The events in Jeremiah 39 are bleak to say the least. Jerusalem, and hence the nation of Judah, finally falls to Babylon, Zedekiah meets his fate, and the people are taken into exile. But the story is not all about endings. The second half of the chapter tells the stories of two people God spared and the care he showed them in the midst of a nightmare.
The first comes as no surprise; God spares Jeremiah in dramatic fashion. It is not the case that Jeremiah happens to slip through the nets of the Babylonians to live out his days in his homeland. The command to protect Jeremiah and allow him to stay in Judah comes directly from the top of the Babylonian empire.
“Nebuchadnezzar king of Babylon gave command concerning Jeremiah…’Take him, look after him well, and do him no harm.’” (vs. 11, 12)
How is it Jeremiah receives this attention? It is entirely possible that Nebuchadnezzar has heard of Jeremiah through the Judeans who have already fled the city and surrendered to them (39:9). It is also possible that Nebuchadnezzar has already been influenced by another one of God’s people who has been in his court for a couple of years now. Daniel has already caught Nebuchadnezzar’s attention and respect, and it is possible that by now he has an admiration for God’s true prophets. Daniel’s exile not only serves God’s purposes for Daniel and his immediate surroundings, it quite possibly saves the life of Jeremiah a couple of years later in a land hundreds of miles away.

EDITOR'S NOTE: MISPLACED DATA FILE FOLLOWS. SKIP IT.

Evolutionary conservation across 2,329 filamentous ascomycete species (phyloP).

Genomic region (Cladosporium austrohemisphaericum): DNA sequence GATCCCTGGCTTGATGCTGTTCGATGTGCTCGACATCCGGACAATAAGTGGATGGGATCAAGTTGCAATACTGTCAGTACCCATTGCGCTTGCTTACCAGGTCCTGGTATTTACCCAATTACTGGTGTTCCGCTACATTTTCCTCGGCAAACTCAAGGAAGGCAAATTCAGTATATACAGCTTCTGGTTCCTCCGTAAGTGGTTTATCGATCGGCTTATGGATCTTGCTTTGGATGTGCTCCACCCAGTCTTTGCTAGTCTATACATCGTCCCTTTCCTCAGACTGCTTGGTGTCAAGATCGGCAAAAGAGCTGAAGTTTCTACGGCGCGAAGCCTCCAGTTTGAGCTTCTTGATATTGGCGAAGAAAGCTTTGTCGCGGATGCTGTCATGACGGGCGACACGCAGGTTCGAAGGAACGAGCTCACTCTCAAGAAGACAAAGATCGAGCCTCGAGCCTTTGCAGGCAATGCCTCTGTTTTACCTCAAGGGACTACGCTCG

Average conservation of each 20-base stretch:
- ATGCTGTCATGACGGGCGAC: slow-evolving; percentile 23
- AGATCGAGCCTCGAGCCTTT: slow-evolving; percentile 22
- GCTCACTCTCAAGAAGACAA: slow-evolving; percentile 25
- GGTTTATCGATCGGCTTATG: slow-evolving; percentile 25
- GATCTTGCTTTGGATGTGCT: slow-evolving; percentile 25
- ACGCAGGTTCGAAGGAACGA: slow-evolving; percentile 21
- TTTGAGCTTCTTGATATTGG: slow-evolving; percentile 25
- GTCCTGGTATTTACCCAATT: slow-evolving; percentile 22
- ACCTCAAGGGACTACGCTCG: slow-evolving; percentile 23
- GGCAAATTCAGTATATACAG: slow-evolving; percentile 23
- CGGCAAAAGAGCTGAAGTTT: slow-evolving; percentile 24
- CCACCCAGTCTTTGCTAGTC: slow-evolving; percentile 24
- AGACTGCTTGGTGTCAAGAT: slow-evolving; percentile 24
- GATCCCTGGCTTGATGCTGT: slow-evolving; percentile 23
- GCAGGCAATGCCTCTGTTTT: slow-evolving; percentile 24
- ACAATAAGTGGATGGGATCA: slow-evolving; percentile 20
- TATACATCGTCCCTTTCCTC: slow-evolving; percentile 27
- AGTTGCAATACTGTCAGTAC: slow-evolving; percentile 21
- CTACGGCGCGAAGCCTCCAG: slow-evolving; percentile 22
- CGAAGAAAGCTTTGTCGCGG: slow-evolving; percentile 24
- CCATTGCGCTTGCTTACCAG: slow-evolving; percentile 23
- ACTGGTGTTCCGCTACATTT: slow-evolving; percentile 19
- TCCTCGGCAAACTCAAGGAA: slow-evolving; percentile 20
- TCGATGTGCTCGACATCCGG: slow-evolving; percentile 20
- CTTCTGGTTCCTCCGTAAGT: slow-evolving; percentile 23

The second character saved is Ebed-Melech. We first read of him in chapter 38 when he saves Jeremiah’s life. It is a great story of courage and faithfulness as this Ethiopian slave confronts the Judean king to receive permission to pull Jeremiah out of the cistern where he was left to die. Then here, in chapter 39, God reassures him that even though he sees the nation crumbling around him his life would be saved. In fact, God repeats that assurance in five consecutive, nearly synonymous, phrases (vs. 17-18).
The keystone to this chapter is why God saved Ebed-Melech. He is a great character because of what he does to honor God and save Jeremiah. But when God tells him why he is being saved, he says, “I will surely save you…because you have put your trust in me.” (vs. 18) God does not save Ebed for what he did, but for whom he trusted.
Ebed put his trust in God. In a time of great distress he did not trust king Zedekiah, the armies of Judah or his own craftiness to save his life. My trust in God should not be left on a fuzzy, uncommitted level, but should be as specific and tangible as Ebed’s was. Do I trust God financially? Do I consider my work and my savings to be what will take care of me as time goes on, or is God my only source? Do I trust God emotionally? Do I lay unreasonable burdens on other people in my life to be my constant harbor in a storm, or is God my final source of emotional strength? Do I trust God spiritually? Do I put the unreasonable burden on a few people to be the perfect example of Christ in this world, or are my eyes on Christ alone? When I fail to trust God in these kinds of tangible ways, bad things happen and I can find myself growing bitter against God and his church when it was me who was untrusting all along.
It is always safe to trust in God—even when the world is crumbling around you, God is great enough and good enough to keep you secure in the midst of all things.